- During creation AV-sync errors happens because of
- Internal AV-sync error: Different processing delays between image and sound in video camera and microphone. The AV-sync delay is normally fixed.
- External AV-sync error: If a microphone is placed far away from the sound source, the audio will be out of sync because the speed of sound is much lower than the speed of light. If the sound source is 340 meters from the microphone, then the sound arrives approximately 1 second later than the light. The AV-sync delay increases with distance.
- During mixing of video clips normally either the audio or video needs to be delayed so they are synchronized. The AV-sync delay is static, but can vary with the individual clip.
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Examples of transmission (broadcasting), reception and playback that can get the AV-sync incorrectly synchronized:
- A video camera with built-in microphones or line-in may not delay sound and video paths by the same number of milliseconds. A video camera should have some sort of explicit AV-sync timing put into the video and audio streams. Solid state video cameras (e.g. CCD and CMOS image sensors) can delay the video signal by one or more frames.
- An AV-stream may get corrupted during transmission because of electrical glitches (wired) or wireless interruptions - this may cause it to become out of sync. The AV-sync delay normally increases with time.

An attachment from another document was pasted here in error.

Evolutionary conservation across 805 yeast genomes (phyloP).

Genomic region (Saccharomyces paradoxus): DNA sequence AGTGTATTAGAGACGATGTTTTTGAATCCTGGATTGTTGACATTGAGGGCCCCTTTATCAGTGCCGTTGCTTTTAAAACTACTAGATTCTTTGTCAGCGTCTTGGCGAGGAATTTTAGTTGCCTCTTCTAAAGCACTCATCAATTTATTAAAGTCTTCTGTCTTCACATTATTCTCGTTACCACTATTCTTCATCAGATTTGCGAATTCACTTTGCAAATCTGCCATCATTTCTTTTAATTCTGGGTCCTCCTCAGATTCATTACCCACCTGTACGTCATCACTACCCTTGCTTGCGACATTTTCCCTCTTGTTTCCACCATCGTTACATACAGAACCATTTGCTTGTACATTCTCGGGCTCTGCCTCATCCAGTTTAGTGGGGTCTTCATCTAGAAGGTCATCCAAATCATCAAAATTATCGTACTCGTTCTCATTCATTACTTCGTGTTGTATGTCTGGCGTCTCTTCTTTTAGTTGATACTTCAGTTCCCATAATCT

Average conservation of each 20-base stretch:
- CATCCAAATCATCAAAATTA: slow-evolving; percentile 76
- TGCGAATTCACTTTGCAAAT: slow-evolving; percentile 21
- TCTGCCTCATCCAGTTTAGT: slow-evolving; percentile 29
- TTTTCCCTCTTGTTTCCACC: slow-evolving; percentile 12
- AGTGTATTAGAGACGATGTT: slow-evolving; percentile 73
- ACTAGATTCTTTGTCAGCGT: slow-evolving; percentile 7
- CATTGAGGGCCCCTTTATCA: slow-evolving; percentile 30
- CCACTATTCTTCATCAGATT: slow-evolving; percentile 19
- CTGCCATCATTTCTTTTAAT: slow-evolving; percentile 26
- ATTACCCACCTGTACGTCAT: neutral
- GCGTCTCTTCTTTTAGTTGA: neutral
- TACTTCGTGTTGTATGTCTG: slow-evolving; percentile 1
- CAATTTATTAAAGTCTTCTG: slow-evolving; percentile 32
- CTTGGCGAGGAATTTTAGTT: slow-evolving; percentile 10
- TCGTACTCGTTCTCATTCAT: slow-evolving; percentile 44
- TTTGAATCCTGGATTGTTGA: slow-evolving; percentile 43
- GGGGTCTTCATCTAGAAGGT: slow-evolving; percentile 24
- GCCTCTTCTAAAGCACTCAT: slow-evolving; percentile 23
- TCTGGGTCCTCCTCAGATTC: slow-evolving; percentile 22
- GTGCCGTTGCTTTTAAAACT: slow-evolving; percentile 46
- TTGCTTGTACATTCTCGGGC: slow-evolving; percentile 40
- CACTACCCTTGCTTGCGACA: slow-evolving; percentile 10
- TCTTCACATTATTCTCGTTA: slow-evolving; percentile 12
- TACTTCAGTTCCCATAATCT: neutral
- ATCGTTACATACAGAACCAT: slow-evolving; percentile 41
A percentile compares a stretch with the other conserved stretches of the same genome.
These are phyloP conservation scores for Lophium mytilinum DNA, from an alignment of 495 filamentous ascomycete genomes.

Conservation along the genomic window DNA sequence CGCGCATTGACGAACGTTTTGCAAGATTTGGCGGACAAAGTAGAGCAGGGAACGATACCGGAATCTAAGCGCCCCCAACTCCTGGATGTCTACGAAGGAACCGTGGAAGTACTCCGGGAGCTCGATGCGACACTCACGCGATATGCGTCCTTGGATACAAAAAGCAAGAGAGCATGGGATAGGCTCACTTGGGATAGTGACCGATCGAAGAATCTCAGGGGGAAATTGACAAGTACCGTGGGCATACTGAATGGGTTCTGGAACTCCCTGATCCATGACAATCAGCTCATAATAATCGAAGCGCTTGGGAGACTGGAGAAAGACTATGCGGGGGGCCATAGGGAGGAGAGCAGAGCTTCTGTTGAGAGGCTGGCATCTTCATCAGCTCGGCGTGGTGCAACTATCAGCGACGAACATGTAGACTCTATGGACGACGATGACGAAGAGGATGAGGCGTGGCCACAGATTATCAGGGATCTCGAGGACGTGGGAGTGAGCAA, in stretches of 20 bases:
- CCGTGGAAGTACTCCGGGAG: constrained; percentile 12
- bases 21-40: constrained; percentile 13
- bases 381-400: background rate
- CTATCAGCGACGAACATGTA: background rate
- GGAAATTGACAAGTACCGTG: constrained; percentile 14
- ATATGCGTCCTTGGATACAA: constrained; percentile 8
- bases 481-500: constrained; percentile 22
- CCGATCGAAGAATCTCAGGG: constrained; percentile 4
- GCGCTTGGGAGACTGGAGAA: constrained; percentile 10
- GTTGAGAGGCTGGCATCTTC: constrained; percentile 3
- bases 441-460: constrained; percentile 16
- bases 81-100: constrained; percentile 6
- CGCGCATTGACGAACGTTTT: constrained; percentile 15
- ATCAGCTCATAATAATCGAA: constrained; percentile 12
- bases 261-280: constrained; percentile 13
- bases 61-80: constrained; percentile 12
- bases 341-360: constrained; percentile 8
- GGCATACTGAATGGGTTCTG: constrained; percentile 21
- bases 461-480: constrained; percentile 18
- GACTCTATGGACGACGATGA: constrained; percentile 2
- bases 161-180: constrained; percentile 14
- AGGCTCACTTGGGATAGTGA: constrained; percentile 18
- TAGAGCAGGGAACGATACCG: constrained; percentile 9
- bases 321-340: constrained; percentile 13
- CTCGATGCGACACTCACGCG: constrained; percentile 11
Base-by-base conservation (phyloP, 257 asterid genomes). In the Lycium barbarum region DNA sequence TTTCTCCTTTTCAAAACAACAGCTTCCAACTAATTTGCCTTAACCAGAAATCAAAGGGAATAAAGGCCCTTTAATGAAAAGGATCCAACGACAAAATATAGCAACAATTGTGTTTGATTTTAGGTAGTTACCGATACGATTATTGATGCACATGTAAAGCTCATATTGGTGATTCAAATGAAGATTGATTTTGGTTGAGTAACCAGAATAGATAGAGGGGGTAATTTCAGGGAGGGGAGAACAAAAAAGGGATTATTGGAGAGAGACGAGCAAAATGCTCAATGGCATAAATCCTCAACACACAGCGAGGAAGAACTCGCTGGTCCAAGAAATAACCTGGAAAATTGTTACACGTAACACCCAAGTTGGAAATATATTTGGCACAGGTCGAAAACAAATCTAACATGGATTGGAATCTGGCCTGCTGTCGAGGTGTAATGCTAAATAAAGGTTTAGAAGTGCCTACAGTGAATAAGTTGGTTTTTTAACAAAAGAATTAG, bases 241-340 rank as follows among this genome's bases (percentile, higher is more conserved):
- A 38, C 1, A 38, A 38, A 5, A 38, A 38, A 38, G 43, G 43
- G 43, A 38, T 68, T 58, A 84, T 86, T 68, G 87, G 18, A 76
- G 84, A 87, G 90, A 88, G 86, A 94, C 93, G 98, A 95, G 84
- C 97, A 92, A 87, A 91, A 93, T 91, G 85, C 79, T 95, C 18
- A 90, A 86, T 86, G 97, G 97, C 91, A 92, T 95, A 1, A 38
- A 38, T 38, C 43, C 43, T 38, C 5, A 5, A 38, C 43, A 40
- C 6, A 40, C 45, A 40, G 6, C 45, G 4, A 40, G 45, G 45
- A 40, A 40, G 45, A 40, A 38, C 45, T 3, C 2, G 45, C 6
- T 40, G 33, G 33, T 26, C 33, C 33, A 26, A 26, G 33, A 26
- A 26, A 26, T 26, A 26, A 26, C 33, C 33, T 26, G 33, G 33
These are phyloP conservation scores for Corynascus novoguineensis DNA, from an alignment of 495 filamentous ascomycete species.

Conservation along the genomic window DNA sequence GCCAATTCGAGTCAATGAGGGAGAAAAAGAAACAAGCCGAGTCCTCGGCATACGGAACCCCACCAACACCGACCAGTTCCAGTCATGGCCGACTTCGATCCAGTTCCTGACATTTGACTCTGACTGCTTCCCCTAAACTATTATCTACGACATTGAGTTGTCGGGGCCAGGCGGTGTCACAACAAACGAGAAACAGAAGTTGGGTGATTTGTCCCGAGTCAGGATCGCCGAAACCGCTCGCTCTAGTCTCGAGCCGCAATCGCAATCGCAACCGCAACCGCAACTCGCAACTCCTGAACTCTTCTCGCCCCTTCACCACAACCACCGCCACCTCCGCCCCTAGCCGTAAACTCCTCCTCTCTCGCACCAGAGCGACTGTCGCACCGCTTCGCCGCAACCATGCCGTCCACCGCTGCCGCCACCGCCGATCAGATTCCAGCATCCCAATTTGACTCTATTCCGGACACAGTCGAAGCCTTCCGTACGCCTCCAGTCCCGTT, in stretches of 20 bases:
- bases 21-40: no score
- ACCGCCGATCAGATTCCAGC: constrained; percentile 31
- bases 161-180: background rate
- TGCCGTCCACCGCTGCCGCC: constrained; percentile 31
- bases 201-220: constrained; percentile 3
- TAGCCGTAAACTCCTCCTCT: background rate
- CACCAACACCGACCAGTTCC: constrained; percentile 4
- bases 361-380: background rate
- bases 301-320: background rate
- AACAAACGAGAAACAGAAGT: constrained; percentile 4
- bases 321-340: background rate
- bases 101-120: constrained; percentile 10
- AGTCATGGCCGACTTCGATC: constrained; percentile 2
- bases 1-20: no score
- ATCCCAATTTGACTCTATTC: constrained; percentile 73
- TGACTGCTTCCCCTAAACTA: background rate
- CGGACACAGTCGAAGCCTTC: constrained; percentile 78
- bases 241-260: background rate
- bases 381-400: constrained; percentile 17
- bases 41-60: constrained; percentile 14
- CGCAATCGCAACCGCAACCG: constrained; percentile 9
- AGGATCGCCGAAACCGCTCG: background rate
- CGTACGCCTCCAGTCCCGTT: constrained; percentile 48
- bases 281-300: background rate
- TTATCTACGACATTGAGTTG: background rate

- There is extensive use of audio and video signal processing circuitry with significant delays in television systems. Particular video signal processing circuitry which is widely used and contributes significant video delays include frame synchronizers, digital video effects processors, video noise reduction, format converters and MPEG pre-preprocessing.
- The video monitor processing circuit may delay the video stream. Pixelated displays require video format conversion and deinterlace processing which can add one or more frames of video delay.
- A video monitor with built-in speakers or line-out may not delay sound and video paths by the same amount of milliseconds. Some video monitors contain internal user-adjustable audio delays to aid in correction of errors.